Wednesday, April 3, 2019

Copy cat!! How 'bourgeois' we've become!

In the sad way that science has become ever more bourgeois, Nature, itself now largely a checkout- counter mag, has a feature editorial on plagiarism (p 435, 28 March 2019).  The author, Debora Weber-Wulff, seems to specialize in sleuthing academic verbal cheaters, as if it is a new profession in itself.  She goes over the various software developed to detect plagiarism in professional and student papers, and evaluates them and the detection problem itself.  Commercial, profiteering, competing software--more than one--to detect academic cheaters!

The commentary mentions strategies that authors use to get multiple pubs on the same subject, and even seems to suggest that publishing an article from or part of your doctoral dissertation is a kind of plagiarism (who in recent memory has searched for or found, much less read doctoral theses after the defense?).

And now, the most bourgeois thing of all, in my opinion, is that there are conferences on academic integrity, and even they have their own plagiarism as the author relates!  And as part of the new class system even in esoteric academia, she notes that those that were detected were "demoted" to mere posters.  Surely I've mis-read this commentary.  Surely!

Somehow, this seems just another routine story about academic life.  Since it's basically gossipy, it takes place of honor in Nature.  It's a kind of 'how-it's-done' review, as if cheating was as common as, say, making espresso.  Can you imagine that such a thing would largely have been unthought of not many decades ago?  It's true.  I was there (and I didn't plagiarize!).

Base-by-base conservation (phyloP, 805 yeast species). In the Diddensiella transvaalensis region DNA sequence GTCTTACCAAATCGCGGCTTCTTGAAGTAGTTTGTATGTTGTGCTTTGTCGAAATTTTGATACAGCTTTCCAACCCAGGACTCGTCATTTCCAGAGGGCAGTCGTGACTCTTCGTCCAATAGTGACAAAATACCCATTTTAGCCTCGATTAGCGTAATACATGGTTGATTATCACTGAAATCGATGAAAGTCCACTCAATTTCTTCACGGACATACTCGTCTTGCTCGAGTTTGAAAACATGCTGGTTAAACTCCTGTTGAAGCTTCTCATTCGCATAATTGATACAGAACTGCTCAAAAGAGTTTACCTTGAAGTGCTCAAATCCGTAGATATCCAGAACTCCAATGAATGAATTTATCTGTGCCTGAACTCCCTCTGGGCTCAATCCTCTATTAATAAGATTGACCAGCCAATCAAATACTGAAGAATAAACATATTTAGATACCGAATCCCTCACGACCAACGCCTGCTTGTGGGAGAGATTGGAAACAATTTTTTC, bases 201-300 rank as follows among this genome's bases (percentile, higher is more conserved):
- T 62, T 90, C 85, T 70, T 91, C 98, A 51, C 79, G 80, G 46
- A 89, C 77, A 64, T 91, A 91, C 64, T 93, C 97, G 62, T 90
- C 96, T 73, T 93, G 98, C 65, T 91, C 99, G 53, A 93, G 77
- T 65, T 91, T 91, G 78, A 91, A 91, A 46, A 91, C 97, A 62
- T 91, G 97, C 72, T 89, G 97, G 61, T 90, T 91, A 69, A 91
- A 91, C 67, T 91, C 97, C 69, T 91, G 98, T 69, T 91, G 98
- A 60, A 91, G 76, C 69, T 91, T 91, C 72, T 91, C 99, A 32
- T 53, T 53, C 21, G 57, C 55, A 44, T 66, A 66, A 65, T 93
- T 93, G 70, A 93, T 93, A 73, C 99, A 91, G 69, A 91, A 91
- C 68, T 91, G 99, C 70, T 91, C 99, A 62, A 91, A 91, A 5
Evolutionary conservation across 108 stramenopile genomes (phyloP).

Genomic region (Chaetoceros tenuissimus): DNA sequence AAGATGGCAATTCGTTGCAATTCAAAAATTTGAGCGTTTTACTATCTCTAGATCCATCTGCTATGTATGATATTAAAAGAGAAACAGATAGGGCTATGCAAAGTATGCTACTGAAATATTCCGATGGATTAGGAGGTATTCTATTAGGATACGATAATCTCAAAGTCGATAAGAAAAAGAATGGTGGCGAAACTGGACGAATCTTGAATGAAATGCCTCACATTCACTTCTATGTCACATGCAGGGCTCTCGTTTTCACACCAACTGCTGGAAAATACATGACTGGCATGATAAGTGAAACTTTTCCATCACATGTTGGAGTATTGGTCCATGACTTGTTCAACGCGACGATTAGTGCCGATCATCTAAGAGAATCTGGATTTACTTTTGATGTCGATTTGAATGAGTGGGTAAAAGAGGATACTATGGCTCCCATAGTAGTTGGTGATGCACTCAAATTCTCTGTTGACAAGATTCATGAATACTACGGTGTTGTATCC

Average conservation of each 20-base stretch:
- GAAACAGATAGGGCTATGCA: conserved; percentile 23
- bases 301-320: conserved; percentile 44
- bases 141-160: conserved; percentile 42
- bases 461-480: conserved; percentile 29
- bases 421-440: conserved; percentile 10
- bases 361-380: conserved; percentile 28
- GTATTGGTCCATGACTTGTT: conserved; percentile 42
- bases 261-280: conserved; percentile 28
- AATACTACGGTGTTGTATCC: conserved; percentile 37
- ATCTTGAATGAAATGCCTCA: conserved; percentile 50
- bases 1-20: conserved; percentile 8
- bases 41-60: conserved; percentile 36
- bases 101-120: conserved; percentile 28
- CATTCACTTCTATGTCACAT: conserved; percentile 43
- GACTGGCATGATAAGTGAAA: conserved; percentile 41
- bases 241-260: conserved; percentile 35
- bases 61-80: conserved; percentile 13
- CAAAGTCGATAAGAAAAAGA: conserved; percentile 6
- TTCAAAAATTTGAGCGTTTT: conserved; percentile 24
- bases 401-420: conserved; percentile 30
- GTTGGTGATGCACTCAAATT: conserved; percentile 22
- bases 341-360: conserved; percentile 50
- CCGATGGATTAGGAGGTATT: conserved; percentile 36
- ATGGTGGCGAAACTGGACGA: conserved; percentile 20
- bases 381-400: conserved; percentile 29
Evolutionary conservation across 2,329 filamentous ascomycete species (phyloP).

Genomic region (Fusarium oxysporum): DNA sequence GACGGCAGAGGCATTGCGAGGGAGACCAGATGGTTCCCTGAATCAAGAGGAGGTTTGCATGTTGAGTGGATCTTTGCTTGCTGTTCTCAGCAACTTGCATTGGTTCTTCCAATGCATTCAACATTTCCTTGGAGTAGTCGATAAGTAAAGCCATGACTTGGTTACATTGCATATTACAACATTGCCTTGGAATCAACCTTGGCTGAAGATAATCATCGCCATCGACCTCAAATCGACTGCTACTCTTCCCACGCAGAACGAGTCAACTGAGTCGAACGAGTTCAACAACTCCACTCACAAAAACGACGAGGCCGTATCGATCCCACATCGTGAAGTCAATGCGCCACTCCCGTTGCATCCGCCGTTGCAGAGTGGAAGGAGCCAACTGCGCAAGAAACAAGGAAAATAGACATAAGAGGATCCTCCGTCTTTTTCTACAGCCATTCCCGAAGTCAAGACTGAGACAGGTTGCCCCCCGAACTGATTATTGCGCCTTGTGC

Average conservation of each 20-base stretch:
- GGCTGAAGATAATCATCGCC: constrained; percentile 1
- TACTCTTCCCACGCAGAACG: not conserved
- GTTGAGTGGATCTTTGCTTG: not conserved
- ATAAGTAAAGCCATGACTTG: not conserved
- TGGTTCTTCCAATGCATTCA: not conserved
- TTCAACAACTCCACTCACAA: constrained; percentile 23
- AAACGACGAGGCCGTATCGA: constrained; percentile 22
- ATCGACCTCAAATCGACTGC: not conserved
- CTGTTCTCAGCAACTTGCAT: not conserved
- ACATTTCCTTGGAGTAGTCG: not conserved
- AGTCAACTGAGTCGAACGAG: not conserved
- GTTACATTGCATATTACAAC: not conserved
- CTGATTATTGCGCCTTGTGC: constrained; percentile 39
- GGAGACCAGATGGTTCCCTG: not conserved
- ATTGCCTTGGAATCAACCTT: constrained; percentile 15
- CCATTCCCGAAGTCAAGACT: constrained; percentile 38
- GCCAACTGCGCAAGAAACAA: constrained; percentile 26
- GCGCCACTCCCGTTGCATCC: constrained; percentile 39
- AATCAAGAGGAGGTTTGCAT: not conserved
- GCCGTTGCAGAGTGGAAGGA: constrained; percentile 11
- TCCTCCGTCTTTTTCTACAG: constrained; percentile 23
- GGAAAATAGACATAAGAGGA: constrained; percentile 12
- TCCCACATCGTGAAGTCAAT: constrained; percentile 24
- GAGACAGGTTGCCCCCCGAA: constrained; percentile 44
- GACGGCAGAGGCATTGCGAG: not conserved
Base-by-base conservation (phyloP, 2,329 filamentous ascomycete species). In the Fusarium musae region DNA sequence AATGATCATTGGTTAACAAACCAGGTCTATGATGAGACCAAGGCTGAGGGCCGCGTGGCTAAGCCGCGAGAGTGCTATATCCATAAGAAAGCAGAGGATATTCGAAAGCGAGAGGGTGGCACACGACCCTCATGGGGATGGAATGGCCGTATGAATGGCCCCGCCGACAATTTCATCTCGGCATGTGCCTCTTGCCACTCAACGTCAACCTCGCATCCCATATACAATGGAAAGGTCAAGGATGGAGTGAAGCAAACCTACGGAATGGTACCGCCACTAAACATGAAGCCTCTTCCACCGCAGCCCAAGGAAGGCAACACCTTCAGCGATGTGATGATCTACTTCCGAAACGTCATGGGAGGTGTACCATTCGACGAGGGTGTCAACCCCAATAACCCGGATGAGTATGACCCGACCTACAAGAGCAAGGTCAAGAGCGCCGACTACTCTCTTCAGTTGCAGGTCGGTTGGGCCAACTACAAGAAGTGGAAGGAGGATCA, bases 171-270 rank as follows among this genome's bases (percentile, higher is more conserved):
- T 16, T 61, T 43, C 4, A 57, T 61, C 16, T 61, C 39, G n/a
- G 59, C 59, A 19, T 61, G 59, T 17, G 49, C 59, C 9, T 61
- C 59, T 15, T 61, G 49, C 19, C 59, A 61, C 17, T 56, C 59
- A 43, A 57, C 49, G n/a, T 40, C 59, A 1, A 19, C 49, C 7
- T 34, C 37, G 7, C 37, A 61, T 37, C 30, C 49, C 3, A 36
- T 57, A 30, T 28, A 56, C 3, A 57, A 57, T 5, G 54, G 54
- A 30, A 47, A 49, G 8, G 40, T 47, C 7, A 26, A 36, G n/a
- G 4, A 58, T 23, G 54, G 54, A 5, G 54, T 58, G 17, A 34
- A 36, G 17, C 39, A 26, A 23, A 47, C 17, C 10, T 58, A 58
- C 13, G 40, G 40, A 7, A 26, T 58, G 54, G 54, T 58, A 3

There must always have been some plagiarism, since there are always rogues.  There have long been rewards to publish much the same paper in several different places, to reach different audiences in the days before web-searching.  But it was likely much easier to detect real plagiarism, which was doubtlessly far less prevalent in the old days.  At least that was my experience in my particular old days.  There was no need for competing companies to profiteer by selling plagiarism-detecting programs!  That almost institutionalizes cheating as a cat-and-mouse part of modern careerism, and a commentary like Weber-Wulff's that describes plagiaristic ploys almost helps one do it!

One, if not the main, reason for this situation is that far less was being published, less often, in fewer journals, and by far fewer players in a given academic arena.  The players were much better known to each other, far fewer published more than an article now and then, and most readers knew the relevant literature (and each other). The pace was less.  The Malthusian academic overpopulation didn't exist, so the competition was less (even if there were of course Big Egos competing).  Publishers were mainly non-profit, careers less intensely grant-dependent (and grants were easier to get).  The competition was more about ideas and actual substantive impact, and far less about academic score-counting (citations, publication counts, impact factors).  Less pressure to survive, and less pressure to cheat.  No first-semester graduate seminars on 'grantsmanship'.

....and no need for Nature to  have a feature commentary on how to catch academic cheaters.

Just after this was posted, a commentary appeared in Nature on a major academic fraud case:

If we really want to encourage honor and honesty in science, we need to look not at the science but at the science culture, the money-driven, competitive, frenetic area--and Nature and its proliferating for-profit satellite publications is a culpable part of the problem.  We need to cool down the temperature of the research industry.  But to me that requires reducing the amount of selfish gain available--to investigators, journals, universities, equipment suppliers--the academic-industrial complex to pick up on Dwight Eisenhower's long-ago warning about military's similar excesses.

But where is the will to do this?

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